Taxing decisions: How the ONS tells the difference between taxes and fees – and why it matters

As well as the money it raises in direct and indirect taxation, the Government receives income from providing services for its citizens. Company registrations, passport and driving licence applications are all examples of fees charged by government bodies.  But when does a charge levied on the public stop being a “fee” and become a tax instead? David Beckett explains the criteria the ONS uses to make that decision and why that determines how the money can be used. 

When compiling the UK Government’s accounts, we regularly have to take decisions about which organisations should be included in the public sector – often known as being ‘on balance sheet’ – but sometimes just as important is how different payments to the Government should be treated. Are they taxes, or should they be counted as fees?

It was Benjamin Franklin who said that in this world, nothing can be said to be certain except death and taxes. While Franklin was right about this, I’m not sure he’d be as certain about defining what it is that makes a tax a tax.

You may have thought that this is relatively simple, but it actually spurs intense interest, and sometimes even contention. Why? Well, classification of a charge as a tax or a fee impacts economic indicators such as the overall level of the ‘tax burden’. It can also affect whether the body imposing the charge is classified within government and if the body is likely to retain the income from the charge to fund its own activities or whether it might be used more widely to fund government spending.

So, what is it that makes a tax a tax? Taxes are defined as compulsory and ‘unrequited’ charges to government. Fees on the other hand must be ‘requited’ – which means a direct service is received for the payment – but can be compulsory or voluntary.

I go into these terms in greater detail in the accompanying article to this blog, but these are the questions we ask when determining whether a charge possesses the characteristics of a tax or a fee:

  • Is the charge compulsory?
  • Is the charge requited?
  • Is the charge regulatory?
  • Is the charge economically significant?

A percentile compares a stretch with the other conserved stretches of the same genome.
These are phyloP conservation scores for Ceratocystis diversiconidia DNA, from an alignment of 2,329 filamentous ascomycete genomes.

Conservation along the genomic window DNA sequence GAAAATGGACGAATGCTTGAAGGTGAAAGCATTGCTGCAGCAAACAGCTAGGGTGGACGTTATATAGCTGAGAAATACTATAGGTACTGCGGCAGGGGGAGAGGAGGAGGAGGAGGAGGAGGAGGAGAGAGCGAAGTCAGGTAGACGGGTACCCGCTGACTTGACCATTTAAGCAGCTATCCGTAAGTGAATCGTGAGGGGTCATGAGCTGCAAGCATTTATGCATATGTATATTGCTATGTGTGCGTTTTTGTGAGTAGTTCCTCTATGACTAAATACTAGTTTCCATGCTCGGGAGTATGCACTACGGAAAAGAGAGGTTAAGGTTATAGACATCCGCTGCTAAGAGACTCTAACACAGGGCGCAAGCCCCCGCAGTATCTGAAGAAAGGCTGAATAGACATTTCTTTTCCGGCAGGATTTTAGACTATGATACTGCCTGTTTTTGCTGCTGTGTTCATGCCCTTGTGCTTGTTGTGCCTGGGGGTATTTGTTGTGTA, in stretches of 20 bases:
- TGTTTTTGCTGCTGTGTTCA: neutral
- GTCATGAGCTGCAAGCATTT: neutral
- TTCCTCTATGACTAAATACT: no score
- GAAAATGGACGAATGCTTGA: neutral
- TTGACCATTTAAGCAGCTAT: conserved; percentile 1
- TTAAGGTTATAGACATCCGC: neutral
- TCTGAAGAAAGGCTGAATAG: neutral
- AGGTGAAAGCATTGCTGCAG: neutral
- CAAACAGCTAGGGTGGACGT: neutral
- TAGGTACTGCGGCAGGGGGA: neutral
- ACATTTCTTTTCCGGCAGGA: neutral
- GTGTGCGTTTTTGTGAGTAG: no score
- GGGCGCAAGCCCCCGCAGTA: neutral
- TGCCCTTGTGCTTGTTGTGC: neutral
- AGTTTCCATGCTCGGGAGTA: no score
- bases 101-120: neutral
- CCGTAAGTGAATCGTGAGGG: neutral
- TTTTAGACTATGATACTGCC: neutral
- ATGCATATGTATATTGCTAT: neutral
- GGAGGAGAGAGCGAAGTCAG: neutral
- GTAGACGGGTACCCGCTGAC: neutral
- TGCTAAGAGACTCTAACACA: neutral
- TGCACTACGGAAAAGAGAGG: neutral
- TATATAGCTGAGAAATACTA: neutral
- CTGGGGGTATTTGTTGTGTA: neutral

To put these questions into context, let’s look at a real example. The Home Office charges some non-UK citizens arriving in the UK for a visa. The price of a visa is set deliberately at a level which results in the revenue received by the Home Office being more than the cost of issuing these visas. The additional money is used for activities including securing the UK border against class A drugs and preventing people-smuggling. As a result, some of the money received ends up being spent on activities that are unrelated to the administrative costs of providing the visas. Thus, as visa charges are compulsory for those arriving and the person receiving the visa receives no direct service in return, they have been classified as a tax by the ONS.

It is very important to note that decisions we take such as these are purely for the purpose of economic statistics and of compiling the Government’s accounts. However, often, the decisions we take are used in the rest of government to help define transactions or direct government policy.

The decisions we take on how to define government transactions can be complicated and as a result sometimes take time to make. However, it is crucial that this is done carefully so we can produce government accounts that are internationally comparable and give a consistent picture over time about how government income and expenditure are changing.


David Beckett is Head of Public Sector Classifications at the Office for National Statistics